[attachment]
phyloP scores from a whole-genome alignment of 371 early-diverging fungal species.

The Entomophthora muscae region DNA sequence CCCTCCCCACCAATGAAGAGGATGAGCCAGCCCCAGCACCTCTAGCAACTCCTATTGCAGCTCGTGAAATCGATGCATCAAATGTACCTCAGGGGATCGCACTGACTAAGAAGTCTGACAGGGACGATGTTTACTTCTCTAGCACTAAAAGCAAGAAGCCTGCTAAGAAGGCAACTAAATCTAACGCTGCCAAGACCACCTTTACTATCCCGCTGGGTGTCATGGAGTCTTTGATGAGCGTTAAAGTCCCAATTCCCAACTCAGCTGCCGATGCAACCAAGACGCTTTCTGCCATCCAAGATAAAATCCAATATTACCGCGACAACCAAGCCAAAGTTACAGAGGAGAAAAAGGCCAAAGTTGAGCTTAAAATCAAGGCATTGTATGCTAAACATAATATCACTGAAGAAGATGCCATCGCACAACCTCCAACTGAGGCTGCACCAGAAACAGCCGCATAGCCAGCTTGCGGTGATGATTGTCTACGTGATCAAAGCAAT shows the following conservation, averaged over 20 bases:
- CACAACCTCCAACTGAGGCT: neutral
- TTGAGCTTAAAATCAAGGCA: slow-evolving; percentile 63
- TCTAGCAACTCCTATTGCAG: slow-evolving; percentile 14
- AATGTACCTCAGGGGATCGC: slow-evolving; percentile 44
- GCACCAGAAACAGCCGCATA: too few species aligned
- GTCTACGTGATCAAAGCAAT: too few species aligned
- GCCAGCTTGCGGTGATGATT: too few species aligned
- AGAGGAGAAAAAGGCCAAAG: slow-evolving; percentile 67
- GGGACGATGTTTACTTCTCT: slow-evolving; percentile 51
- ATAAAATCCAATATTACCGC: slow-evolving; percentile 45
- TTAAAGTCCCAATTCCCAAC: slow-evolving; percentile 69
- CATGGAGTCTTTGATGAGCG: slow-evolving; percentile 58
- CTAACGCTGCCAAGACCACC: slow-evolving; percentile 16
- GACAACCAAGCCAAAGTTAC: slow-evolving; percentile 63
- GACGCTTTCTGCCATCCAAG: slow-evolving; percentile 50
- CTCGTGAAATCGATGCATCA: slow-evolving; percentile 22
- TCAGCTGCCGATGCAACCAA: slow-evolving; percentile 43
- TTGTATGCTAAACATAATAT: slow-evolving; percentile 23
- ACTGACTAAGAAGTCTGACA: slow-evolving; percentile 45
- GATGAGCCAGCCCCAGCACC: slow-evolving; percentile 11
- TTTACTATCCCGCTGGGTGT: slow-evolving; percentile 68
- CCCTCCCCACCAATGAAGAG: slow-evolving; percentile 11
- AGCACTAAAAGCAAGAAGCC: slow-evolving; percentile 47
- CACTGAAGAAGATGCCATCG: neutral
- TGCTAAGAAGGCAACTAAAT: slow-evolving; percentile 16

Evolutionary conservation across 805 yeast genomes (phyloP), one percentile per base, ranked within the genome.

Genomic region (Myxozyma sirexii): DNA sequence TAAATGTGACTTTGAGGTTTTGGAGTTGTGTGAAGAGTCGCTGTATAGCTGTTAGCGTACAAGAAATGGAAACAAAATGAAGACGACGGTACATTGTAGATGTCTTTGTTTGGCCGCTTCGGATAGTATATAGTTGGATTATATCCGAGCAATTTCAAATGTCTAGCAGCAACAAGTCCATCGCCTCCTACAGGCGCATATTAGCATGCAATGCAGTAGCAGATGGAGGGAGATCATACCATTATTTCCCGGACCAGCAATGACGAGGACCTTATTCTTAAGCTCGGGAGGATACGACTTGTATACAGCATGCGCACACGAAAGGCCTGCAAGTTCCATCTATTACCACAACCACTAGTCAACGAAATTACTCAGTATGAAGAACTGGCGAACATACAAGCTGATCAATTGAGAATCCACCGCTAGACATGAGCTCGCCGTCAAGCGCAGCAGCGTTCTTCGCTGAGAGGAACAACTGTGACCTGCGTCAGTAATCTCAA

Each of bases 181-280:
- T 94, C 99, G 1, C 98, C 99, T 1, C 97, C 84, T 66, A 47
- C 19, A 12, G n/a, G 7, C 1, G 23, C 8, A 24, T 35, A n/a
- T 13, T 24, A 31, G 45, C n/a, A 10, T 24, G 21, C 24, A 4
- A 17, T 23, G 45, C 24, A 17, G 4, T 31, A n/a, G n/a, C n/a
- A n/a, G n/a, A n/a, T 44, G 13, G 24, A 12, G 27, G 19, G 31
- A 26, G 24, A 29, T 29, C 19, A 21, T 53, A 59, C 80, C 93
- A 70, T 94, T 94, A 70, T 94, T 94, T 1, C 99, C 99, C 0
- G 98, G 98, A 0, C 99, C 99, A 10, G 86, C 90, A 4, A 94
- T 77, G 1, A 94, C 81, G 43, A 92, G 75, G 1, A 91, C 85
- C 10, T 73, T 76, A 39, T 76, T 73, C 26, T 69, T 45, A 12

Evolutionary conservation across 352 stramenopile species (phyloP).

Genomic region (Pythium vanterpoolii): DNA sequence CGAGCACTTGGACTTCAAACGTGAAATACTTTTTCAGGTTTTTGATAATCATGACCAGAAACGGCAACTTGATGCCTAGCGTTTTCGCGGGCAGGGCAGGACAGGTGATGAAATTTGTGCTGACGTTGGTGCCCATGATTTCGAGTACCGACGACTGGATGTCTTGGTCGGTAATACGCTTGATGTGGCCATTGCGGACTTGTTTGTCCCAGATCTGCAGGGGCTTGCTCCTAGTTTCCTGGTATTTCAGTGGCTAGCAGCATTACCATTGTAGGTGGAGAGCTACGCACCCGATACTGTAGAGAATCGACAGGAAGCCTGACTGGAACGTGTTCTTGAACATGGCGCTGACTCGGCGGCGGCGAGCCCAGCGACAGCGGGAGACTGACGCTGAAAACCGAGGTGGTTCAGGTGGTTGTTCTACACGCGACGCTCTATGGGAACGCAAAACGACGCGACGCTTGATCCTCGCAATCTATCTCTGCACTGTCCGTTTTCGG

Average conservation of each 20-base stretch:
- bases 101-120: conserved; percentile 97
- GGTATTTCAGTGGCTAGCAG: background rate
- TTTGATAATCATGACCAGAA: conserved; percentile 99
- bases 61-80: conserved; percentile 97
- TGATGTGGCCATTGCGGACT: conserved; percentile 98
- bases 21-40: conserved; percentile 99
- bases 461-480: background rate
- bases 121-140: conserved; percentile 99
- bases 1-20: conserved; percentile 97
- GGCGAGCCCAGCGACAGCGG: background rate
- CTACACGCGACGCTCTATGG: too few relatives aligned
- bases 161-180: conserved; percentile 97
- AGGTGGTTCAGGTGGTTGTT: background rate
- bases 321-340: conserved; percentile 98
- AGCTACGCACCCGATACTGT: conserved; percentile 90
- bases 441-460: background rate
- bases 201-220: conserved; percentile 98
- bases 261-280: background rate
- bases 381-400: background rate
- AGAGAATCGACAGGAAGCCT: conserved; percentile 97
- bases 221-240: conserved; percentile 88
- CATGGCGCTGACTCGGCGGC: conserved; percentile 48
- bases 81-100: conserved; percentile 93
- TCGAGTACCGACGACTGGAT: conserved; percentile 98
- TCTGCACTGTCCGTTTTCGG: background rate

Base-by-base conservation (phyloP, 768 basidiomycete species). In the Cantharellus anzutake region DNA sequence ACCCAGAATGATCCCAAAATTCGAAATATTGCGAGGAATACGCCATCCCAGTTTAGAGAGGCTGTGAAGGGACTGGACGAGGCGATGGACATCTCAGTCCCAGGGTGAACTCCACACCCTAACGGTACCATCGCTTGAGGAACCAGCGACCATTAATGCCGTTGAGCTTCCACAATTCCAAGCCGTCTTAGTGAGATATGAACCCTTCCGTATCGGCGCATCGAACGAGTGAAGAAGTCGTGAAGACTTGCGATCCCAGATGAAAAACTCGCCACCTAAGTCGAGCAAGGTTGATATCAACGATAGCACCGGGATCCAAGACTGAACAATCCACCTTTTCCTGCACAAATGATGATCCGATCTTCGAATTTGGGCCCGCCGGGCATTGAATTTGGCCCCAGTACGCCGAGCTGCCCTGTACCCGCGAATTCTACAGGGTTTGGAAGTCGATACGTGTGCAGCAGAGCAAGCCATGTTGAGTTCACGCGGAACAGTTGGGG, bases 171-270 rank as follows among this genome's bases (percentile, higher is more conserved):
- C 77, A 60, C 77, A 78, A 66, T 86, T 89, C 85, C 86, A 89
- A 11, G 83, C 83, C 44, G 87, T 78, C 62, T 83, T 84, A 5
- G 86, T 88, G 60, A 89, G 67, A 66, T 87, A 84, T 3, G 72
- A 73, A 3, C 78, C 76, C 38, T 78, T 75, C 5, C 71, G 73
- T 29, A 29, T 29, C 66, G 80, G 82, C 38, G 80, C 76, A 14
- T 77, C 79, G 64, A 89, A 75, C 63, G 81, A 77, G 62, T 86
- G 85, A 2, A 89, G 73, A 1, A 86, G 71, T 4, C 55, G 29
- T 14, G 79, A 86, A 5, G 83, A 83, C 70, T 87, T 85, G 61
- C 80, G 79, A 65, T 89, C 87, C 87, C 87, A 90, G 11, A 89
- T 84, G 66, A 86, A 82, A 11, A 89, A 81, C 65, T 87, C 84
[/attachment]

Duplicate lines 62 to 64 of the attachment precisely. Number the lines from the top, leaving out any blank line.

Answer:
- bases 381-400: background rate
- AGAGAATCGACAGGAAGCCT: conserved; percentile 97
- bases 221-240: conserved; percentile 88